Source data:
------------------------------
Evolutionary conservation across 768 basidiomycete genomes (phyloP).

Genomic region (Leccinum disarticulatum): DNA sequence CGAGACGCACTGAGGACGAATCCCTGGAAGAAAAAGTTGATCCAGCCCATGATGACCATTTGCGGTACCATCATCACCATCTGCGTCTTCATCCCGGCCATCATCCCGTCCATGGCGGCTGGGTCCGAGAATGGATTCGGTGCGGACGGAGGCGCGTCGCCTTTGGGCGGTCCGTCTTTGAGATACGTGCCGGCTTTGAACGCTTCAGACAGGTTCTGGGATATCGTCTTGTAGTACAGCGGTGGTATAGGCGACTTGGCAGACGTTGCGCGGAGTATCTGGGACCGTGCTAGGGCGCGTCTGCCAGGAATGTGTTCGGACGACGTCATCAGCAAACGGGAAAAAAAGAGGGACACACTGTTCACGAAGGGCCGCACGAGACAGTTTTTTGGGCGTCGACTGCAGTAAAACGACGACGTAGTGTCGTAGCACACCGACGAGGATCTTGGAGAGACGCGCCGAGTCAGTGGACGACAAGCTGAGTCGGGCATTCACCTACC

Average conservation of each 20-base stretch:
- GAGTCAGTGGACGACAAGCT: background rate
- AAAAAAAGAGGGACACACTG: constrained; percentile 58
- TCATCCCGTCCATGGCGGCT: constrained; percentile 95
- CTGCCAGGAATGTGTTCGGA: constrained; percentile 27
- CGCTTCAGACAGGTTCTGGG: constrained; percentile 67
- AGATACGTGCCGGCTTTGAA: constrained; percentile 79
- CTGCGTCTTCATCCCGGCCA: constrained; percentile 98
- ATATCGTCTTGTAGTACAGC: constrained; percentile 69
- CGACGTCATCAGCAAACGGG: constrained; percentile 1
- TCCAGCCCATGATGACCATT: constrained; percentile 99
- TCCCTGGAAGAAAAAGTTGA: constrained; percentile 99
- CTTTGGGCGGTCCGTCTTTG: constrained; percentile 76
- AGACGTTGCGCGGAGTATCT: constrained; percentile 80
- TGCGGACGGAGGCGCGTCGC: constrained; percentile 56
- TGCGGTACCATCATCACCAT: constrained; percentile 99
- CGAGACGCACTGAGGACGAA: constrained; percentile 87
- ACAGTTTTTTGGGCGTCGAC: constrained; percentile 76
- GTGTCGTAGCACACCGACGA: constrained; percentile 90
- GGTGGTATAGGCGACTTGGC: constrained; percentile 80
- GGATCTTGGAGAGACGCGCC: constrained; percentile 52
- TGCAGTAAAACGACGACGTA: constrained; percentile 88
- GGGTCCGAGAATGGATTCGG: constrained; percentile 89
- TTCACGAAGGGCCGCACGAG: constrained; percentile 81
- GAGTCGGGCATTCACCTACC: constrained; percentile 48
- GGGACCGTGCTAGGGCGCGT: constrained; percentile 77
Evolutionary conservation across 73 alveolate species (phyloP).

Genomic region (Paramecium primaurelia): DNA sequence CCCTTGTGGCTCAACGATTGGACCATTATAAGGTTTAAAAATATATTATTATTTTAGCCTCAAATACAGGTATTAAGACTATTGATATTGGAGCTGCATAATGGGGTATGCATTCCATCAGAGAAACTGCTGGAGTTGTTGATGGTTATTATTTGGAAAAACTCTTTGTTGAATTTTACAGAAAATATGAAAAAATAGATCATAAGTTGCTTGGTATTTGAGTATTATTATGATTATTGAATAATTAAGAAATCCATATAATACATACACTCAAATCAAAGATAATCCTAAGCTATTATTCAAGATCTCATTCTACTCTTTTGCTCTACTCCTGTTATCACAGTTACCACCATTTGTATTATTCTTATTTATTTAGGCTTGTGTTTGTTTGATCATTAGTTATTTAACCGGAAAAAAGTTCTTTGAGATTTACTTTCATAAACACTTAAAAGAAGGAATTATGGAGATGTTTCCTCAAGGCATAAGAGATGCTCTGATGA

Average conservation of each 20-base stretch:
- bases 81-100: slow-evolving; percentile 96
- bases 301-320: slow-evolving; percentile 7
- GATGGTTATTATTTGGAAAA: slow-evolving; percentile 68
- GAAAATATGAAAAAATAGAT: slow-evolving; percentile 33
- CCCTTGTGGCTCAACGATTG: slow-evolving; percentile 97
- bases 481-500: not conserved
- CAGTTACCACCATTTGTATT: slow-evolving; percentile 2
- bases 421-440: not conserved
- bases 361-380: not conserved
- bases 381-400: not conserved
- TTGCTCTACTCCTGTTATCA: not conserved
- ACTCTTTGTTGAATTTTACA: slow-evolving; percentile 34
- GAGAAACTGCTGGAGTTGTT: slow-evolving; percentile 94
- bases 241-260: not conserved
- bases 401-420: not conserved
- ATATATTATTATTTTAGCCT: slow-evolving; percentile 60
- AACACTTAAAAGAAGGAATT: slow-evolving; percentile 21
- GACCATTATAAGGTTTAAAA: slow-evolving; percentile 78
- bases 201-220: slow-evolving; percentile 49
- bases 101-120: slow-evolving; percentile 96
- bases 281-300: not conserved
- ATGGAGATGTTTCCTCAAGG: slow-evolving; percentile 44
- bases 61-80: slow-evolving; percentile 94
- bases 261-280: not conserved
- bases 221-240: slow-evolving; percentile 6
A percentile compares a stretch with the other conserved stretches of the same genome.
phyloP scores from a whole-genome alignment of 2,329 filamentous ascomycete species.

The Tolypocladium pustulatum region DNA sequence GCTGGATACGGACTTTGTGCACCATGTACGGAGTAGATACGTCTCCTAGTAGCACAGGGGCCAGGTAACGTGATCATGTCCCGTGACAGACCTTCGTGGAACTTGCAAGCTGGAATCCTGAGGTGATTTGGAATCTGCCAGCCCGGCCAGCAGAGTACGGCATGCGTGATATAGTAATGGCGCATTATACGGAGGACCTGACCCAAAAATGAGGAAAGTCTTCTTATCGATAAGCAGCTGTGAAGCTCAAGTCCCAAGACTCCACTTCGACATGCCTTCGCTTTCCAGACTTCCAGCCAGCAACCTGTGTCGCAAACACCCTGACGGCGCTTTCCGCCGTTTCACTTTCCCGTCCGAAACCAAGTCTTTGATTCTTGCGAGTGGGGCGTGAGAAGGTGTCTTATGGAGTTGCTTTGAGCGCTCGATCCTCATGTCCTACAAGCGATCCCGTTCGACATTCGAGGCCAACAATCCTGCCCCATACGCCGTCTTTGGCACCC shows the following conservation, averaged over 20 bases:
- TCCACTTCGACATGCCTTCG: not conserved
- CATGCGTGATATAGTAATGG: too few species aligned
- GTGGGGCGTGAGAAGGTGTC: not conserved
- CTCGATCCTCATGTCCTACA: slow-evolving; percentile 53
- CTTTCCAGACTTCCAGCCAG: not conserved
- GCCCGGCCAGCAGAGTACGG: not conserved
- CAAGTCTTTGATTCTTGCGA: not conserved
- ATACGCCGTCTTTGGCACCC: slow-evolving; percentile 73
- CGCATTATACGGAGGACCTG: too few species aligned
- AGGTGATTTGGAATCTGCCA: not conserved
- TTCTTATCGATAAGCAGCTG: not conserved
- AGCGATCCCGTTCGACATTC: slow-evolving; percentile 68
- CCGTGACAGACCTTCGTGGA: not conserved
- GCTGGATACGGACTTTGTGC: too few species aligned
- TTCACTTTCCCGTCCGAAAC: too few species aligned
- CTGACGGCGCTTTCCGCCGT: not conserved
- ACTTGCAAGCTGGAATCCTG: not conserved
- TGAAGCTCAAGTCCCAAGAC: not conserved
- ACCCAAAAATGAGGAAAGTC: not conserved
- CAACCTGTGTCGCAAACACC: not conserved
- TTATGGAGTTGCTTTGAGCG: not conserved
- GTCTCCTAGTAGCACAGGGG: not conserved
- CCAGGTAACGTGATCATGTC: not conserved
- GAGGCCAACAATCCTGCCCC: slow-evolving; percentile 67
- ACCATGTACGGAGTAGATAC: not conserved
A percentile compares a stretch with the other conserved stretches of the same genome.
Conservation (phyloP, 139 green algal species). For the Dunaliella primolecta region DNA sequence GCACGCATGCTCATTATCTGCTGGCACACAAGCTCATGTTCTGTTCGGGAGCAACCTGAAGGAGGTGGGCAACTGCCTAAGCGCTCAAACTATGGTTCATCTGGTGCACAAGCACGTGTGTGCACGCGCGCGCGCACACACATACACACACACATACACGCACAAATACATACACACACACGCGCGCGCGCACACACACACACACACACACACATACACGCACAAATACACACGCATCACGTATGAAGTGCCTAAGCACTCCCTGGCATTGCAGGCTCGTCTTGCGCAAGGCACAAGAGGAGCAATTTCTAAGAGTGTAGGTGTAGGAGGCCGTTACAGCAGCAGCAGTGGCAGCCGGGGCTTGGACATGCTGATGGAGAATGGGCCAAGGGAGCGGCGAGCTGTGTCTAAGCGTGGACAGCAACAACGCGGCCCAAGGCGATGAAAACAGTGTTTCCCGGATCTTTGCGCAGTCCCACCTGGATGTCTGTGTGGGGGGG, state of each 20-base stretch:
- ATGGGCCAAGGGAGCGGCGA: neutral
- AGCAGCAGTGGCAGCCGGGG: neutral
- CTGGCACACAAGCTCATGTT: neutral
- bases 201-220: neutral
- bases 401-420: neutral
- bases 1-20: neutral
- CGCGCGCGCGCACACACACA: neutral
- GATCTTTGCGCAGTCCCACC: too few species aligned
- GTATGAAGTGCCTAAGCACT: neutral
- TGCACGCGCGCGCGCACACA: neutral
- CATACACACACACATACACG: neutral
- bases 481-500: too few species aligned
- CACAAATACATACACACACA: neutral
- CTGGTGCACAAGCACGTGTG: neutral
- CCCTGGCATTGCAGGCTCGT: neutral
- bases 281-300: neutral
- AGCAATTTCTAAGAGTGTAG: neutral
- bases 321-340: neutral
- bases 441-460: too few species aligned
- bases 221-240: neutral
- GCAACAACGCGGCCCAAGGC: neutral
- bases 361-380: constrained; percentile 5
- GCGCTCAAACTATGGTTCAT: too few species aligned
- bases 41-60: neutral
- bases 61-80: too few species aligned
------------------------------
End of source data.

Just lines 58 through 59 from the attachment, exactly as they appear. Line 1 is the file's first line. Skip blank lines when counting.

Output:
phyloP scores from a whole-genome alignment of 2,329 filamentous ascomycete species.

The Tolypocladium pustulatum region DNA sequence GCTGGATACGGACTTTGTGCACCATGTACGGAGTAGATACGTCTCCTAGTAGCACAGGGGCCAGGTAACGTGATCATGTCCCGTGACAGACCTTCGTGGAACTTGCAAGCTGGAATCCTGAGGTGATTTGGAATCTGCCAGCCCGGCCAGCAGAGTACGGCATGCGTGATATAGTAATGGCGCATTATACGGAGGACCTGACCCAAAAATGAGGAAAGTCTTCTTATCGATAAGCAGCTGTGAAGCTCAAGTCCCAAGACTCCACTTCGACATGCCTTCGCTTTCCAGACTTCCAGCCAGCAACCTGTGTCGCAAACACCCTGACGGCGCTTTCCGCCGTTTCACTTTCCCGTCCGAAACCAAGTCTTTGATTCTTGCGAGTGGGGCGTGAGAAGGTGTCTTATGGAGTTGCTTTGAGCGCTCGATCCTCATGTCCTACAAGCGATCCCGTTCGACATTCGAGGCCAACAATCCTGCCCCATACGCCGTCTTTGGCACCC shows the following conservation, averaged over 20 bases: